The Treasury Department and the Internal Revenue Service have finalized a rule requiring U.S. parent companies of large multinational public and private companies to provide financial data to the IRS on a country-by-country basis.

The information is supposed to provide tax authorities around the world with the ability to identify where companies might be shifting their profits into tax havens, a sign of possible tax avoidance that may provoke further investigation.

The new rule puts in place a commitment made last year by the U.S. to adopt country-by-country reporting, along with other countries that are part of the Organization for Economic Cooperation and Development. U.S. multinational companies will report the financial information to the IRS, and in turn the federal government will make the information available to tax authorities in other countries where the multinational has subsidiaries.

The move is part of the OECD’s Base Erosion and Profit Shifting, or BEPS, initiative to discourage multinational companies from artificially moving profits to low-tax countries. The Treasury and the IRS made some adjustments in the final regulations to take into account criticisms of the originally proposed regulations.

“We understood that Treasury and IRS were willing to consider ways to address the gap year issue caused by the effective date,” said Arlene Fitzpatrick, a principal in Ernst & Young’s National Tax Department in Washington, D.C., in a statement. “Many were concerned about the potential cost and administrative burden associated with possibly having to file in multiple jurisdictions. The fact that Treasury is willing to accept voluntary filing for taxpayers in 2016, together with the guidance released today by the OECD regarding voluntary filing during the transition period, is helpful.”

The OECD issued the transfer pricing and country-by-country reporting, also known as CbCR, in a report last year known as Action 13, part of the 15-point BEPS Action Plan.

“In general, the final regulations apply for taxable years beginning on or after June 30, 2016, so taxpayers should not wait to begin their preparation for the new requirements,” said EY National Tax Department executive director Karen Kirwan. “Developing the reporting process requires careful consideration and inclusion of stakeholders beyond the tax compliance function. Also, most taxpayers will want to keep the country-by-country reporting requirement in the context of the larger focus of the Action 13, which includes the master file and local file as well. All three pieces must fit together to create the picture of the company. Any information in the CbCR should fit the narrative of the master file and the local file.”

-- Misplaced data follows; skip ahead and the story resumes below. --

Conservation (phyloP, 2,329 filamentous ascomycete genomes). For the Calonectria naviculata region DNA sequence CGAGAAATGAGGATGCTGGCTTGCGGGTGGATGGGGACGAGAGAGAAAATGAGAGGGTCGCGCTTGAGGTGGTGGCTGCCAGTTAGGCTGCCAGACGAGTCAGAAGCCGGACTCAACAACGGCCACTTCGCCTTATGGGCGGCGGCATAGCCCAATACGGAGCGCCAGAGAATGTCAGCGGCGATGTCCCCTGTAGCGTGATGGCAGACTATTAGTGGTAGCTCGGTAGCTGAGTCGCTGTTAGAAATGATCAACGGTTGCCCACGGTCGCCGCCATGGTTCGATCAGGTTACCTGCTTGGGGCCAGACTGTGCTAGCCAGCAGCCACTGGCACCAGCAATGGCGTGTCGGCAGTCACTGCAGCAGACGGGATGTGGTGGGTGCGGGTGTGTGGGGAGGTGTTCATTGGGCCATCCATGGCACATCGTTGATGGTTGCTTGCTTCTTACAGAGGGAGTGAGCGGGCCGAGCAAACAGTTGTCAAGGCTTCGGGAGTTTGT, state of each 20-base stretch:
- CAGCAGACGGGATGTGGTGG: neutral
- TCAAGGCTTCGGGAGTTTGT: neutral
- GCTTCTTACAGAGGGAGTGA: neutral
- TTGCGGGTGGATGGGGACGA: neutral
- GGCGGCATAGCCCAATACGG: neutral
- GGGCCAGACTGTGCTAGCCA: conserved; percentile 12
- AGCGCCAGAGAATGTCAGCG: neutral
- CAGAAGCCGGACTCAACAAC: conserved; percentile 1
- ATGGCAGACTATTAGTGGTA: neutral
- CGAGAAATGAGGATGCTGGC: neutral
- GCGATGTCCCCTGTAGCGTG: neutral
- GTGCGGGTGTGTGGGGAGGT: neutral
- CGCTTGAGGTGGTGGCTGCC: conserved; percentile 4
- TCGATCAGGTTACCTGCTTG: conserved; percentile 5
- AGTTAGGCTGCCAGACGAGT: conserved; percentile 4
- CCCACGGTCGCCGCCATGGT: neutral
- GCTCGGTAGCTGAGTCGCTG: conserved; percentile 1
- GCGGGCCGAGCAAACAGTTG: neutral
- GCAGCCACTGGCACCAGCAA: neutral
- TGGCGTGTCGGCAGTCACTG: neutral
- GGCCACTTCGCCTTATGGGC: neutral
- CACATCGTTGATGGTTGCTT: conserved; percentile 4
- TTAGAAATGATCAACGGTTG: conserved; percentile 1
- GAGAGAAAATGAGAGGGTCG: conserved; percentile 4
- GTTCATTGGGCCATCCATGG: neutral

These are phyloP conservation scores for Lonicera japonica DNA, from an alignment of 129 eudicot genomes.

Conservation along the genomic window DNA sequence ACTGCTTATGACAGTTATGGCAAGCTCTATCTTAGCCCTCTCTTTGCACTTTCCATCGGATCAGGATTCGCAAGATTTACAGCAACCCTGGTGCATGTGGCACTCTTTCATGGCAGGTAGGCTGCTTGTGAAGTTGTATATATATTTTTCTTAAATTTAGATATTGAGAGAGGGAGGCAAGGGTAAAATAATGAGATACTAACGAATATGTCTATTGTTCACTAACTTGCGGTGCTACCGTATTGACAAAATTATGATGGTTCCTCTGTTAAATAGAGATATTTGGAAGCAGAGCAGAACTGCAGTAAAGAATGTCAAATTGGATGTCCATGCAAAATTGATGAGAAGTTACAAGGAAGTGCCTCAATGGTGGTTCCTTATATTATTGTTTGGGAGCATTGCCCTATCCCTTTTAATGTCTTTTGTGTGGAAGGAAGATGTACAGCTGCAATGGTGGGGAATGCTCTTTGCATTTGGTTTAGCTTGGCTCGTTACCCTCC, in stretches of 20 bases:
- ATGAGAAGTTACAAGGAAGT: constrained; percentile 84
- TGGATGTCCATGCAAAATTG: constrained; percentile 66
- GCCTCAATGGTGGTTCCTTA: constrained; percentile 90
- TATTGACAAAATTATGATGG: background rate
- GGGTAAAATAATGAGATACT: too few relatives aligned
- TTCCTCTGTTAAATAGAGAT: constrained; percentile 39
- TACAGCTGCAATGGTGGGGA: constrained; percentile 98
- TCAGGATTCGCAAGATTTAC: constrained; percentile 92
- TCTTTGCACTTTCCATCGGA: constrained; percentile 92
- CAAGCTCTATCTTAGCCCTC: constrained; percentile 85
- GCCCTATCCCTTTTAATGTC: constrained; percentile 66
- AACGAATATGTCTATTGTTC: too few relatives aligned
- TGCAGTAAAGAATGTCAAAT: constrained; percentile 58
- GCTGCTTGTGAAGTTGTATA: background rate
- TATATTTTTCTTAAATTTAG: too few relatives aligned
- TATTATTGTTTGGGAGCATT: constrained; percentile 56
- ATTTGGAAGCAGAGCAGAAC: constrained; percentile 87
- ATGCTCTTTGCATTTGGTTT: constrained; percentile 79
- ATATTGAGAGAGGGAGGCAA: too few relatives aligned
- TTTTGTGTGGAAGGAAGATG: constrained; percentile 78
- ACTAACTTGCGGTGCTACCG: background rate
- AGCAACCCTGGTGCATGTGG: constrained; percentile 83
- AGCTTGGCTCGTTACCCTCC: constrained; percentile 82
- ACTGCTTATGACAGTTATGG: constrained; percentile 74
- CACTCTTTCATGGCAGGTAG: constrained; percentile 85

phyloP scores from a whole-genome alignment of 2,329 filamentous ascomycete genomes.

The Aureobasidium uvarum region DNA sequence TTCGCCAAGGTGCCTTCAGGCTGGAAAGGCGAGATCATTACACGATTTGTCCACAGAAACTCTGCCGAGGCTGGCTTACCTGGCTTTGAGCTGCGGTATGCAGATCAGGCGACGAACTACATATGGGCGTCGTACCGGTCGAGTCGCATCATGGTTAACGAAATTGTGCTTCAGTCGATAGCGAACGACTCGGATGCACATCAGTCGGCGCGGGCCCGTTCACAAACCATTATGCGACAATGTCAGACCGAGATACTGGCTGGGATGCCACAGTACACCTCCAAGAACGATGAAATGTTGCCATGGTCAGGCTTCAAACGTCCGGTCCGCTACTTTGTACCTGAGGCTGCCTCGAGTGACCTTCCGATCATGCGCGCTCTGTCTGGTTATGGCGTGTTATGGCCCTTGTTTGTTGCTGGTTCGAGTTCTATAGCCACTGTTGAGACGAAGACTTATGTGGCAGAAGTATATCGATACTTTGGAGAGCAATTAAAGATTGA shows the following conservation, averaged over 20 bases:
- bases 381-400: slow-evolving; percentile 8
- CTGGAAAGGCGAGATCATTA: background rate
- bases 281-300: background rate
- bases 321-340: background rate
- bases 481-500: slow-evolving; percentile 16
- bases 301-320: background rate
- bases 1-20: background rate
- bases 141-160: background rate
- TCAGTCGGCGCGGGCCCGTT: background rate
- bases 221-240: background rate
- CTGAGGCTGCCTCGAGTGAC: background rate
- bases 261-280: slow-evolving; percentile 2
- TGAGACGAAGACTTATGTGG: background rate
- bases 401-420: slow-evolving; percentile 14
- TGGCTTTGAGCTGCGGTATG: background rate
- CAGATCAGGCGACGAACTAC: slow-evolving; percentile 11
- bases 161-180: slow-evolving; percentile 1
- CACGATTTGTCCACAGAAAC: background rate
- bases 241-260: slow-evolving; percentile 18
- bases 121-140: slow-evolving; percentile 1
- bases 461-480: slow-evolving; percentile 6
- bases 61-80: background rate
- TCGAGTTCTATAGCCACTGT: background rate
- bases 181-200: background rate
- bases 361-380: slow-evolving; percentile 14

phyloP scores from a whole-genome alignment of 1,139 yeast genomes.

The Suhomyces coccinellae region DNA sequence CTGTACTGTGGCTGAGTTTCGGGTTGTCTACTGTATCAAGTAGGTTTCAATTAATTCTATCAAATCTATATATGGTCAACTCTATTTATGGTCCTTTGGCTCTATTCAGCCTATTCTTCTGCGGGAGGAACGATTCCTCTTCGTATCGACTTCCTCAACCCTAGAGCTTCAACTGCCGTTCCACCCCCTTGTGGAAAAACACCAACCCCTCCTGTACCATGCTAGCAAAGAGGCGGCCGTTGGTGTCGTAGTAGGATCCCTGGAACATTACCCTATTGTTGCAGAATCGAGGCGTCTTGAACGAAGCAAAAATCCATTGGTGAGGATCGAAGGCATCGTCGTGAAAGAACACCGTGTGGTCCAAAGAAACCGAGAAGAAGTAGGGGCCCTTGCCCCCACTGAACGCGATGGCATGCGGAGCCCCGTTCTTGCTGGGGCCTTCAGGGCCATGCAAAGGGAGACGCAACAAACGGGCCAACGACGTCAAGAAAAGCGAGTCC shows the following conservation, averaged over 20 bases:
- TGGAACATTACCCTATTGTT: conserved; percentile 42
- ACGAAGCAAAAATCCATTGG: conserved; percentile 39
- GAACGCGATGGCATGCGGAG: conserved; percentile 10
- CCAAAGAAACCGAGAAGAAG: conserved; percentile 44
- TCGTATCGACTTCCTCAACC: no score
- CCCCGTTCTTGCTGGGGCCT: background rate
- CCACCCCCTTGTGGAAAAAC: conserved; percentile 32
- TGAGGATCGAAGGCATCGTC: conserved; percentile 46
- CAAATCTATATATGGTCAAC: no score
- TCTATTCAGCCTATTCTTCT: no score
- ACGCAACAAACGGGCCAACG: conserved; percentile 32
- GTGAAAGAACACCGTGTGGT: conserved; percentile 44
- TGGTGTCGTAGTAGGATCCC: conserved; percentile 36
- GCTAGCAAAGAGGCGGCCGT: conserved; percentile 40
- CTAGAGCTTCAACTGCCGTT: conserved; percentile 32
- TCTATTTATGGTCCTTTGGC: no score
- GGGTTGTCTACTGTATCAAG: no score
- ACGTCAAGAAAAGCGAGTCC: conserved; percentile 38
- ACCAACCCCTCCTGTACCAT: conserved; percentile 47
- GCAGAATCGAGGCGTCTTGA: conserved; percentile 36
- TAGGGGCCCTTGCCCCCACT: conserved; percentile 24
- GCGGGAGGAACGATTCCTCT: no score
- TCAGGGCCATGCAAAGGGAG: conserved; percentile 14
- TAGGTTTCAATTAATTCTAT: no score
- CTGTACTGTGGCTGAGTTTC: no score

Activist groups were also pleased with the issuance of the final rule, but said it does not go far enough in making the information available to outsiders such as journalists. “Treasury and the IRS should be lauded for wasting no time implementing rules to meet our international obligations and take the next crucial step in efforts to address the damaging effects of tax evasion and avoidance,” said Heather Lowe, legal counsel and director of government affairs for the advocacy group Global Financial Intergrity, who organized a comment submitted by the Financial Accountability and Corporate Transparency (FACT) Coalition on the proposed rule earlier this year.

“We’re pleased that the IRS heeded calls by civil society to remove the proposed national security exception from the final rule," she added. "However, by failing to make the information public, the IRS dismissed strong arguments that Congress should have access to the information to ensure they are crafting effective tax laws as they look to reform the U.S. tax code. Furthermore, researchers, journalists and concerned citizens could have been instrumental in analyzing the information and generating alternative policy recommendations to help the U.S., and other governments, grapple with the serious problems of global tax evasion and avoidance and their negative impact on poverty and inequality worldwide.”

“The United States should be pushing the envelope on corporate transparency standards instead of being carried by the international tide,” said GFI president Raymond Baker in a statement. “The rule is an encouraging first step but begs the question, how long will it take us to get where we need to be?”

The FACT Coalition suggested the SEC could move to make the information more widely accessible. “Unfortunately, the rule does not make this information public,” said FACT Coalition executive director Gary Kalman. “Looking forward, the Securities and Exchange Commission could at least fix that for publicly traded companies and has started to ask important questions on this topic. But the new rules are an important beginning. In a global economy, it is impossible to have a fair and honest tax system without knowing the most basic information about where profits are made and taxes are paid. The Treasury Department has put forth important and commonsense rules to begin to address the easy gaming of the tax code."

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